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Iraqis offer little to heal sectarian divide

BAGHDAD, Iraq - One day after President Bush told the American public that Iraqi leaders are committed to regaining control of their capital, Iraqi politicians conceded that they've made little progress on the issues that Bush said the government must resolve.

The government of Prime Minister Nouri al-Maliki announced that it had selected a commander and two deputies to oversee the Baghdad security plan, but it didn't release their names.

A law that would govern how Iraq's oil wealth will be distributed among the country's rival sects and ethnic groups has yet to be presented to parliament. A law that would ease government employment restrictions on former members of Saddam Hussein's Baath party remains a low priority, behind a plan for compensating the victims of Saddam's regime. Amendments to the constitution that would give minority Sunni Muslims greater influence on legislation aren't expected to be drafted for six to seven months.

"It's going very slowly," said Haider al-Abadi, a Shiite Muslim legislator from al-Maliki's Dawa party. "The parliament feels that it has not been allowed to move freely to run its own country and its own security forces. It has not been allowed to do that."

Bodies found

Death squads, however, remained active. Thirty-seven bodies were found throughout Baghdad, 36 of them on the mostly Sunni west side of the city. In Hai al Amil, a neighborhood that the Mahdi Army militia of Shiite cleric Muqtada al-Sadr controlled, 20 bodies littered the streets.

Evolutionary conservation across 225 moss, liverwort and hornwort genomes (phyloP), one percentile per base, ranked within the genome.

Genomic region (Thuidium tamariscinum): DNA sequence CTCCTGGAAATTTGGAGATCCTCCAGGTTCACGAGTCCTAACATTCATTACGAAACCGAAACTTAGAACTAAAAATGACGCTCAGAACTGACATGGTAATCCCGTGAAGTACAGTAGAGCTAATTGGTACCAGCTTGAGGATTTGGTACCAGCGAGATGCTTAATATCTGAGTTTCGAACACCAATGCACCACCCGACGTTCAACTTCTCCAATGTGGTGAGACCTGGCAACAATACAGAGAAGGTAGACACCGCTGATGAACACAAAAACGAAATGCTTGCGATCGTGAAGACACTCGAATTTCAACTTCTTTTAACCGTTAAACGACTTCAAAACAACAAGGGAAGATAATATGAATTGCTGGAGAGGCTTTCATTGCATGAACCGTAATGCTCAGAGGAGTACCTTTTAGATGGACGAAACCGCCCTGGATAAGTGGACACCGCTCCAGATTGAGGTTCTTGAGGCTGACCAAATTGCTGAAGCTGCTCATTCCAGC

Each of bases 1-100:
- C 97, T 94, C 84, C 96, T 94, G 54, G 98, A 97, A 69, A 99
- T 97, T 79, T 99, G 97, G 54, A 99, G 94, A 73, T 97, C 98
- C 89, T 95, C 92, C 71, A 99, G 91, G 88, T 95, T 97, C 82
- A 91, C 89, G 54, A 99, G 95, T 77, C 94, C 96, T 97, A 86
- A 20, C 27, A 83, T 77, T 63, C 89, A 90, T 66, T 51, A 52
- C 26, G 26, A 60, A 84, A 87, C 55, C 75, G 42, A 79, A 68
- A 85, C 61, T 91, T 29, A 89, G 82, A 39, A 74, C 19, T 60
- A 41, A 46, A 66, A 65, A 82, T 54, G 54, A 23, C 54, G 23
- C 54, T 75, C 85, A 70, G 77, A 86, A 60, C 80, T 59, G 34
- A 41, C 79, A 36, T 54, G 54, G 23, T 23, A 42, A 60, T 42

Al-Maliki was silent Thursday. The few details of his security plan that became known were disseminated piecemeal through top advisers, legislators and spokesmen.

Al-Maliki might be saying little publicly about any promises he may have made to U.S. officials in an effort to avoid angering his political base. He came into office last year with a reputation as a hard-line Shiite, and he derives much of his political strength from al-Sadr and the Mahdi Army. Some here think that the line between the government and the Sadrists is indistinguishable at times.

The most concrete information about the security plan came from Gen. Ali Ghaidan, the commander of land forces for the Ministry of Defense, who said in a phone interview with McClatchy Newspapers that three Iraqi army brigades would be dispatched to Baghdad in the coming week. Two of them would be taken from Irbil in the northern Kurdish region and the third from Samarra, north of Baghdad, he said.

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